Survey finds only 106 tigers in Sunderbans

Khadimul Islam

The sharp decline of the tiger population to 106 in the Bangladesh part of the Sunderbans as revealed by the latest year long count using camera trapping method dashed the nation’s expectations.
No one expected that the tiger population was so small in the Sunderbans, said newspaper readers.
It’s a crude estimate worked out by averaging two counts, Forest Department’s wildlife conservator Tapan Kumar Dey told New Age.
According to the survey findings tiger density was adversely affected by human disturbance which was high in the Bangladesh side of the Sunderbans compared to the Indian part.
It blamed increasing commercial boat traffic, development activities around the Sundarbans and poaching of tigers and their prey for the low density of the big cats in the Bangladesh part of the mangrove forest.
On the Indian side of the Sunderbans 64 tigers were found in the survey carried out simultaneously.
The Sunderbans covers 10,000 square km of which 60per cent lies in Bangladesh.
The Sunderbans is the world’s largest natural mangrove forest. It is the only mangrove forest where tigers are found.
The survey report and conservationists said poaching, the under construction coal fired Rampal power plant, other development activities and river vessel traffic were threats to the unique biodiversity of the Sunderbans.
The proposed power plant would bisect the Sundarban tiger population into two parts, said YV Jhala, professor of the Wildlife Institute of India and chief adviser of the camera trapped tiger count.
He said that gene flow between the eastern and western parts of the Sundearbans would become restricted by continuous movement of large cargo vessels for supplying coal to the power plant.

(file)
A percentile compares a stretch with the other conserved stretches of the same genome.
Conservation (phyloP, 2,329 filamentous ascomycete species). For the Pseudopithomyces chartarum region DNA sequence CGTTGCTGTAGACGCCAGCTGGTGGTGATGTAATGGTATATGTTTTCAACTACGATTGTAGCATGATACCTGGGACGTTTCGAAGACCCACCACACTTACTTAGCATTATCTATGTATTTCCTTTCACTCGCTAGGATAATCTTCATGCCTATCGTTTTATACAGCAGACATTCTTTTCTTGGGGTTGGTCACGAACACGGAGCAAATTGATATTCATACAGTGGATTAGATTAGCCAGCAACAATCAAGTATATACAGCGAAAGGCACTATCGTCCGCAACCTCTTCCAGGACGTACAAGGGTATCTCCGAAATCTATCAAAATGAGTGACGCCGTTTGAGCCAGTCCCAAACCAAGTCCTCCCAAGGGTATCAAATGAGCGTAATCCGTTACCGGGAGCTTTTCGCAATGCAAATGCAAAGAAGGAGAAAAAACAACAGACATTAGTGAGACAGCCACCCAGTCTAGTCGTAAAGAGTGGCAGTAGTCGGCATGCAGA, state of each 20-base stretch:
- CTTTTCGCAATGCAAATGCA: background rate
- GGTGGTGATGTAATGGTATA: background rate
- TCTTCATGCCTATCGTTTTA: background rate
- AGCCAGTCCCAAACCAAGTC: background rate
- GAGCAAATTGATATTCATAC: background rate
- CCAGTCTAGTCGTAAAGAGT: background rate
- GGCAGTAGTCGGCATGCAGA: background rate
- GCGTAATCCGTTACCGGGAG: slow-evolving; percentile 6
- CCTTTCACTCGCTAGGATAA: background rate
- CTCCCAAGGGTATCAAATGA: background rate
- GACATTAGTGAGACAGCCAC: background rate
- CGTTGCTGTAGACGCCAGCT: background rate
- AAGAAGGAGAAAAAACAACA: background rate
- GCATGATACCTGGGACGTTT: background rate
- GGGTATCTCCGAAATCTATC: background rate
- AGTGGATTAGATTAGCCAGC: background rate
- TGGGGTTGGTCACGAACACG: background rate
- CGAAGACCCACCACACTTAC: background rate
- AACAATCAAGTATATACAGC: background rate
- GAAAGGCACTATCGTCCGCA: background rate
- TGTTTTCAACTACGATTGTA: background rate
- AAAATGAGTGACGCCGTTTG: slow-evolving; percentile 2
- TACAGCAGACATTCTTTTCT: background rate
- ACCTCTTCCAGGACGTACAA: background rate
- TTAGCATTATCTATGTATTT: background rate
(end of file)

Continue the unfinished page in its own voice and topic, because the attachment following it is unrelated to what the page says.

This would be extremely detrimental for the conservation of tigers as well as the other species, he said.
He warned that movement of large cargo vessels trough water channels passing through the Sundabans would obstruct free movements of tigers and make them extinct.
Jhala described the low number of tigers in the Bangladesh part of the Sunderbans as a reality and hoped that Bangladesh would be able to increase its tiger population to the potential number of 200 to fulfill its Global Tiger Recovery commitments.
In 2004, a joint census conducted by the UNDP and the Forest Department using the pug mark method recorded 440 tigers in the Bangladesh part of the Sunderbans.
Forest officials and wildlife conservationists described the camera trapping count as more accurate.
Tapan said that the survey report finalized on Sunday would be released in a day or two.
Funded by World Bank the survey titled Tiger Abundance in Bangladesh Sundarbans’ was conducted by the Forest Department with technical support from the Wildlife Institute of India.
The latest tiger count report said that large water channel became potential barriers to dispersal between Sunderbans islands especially when these channels are used as a conduit for commercial boat traffic.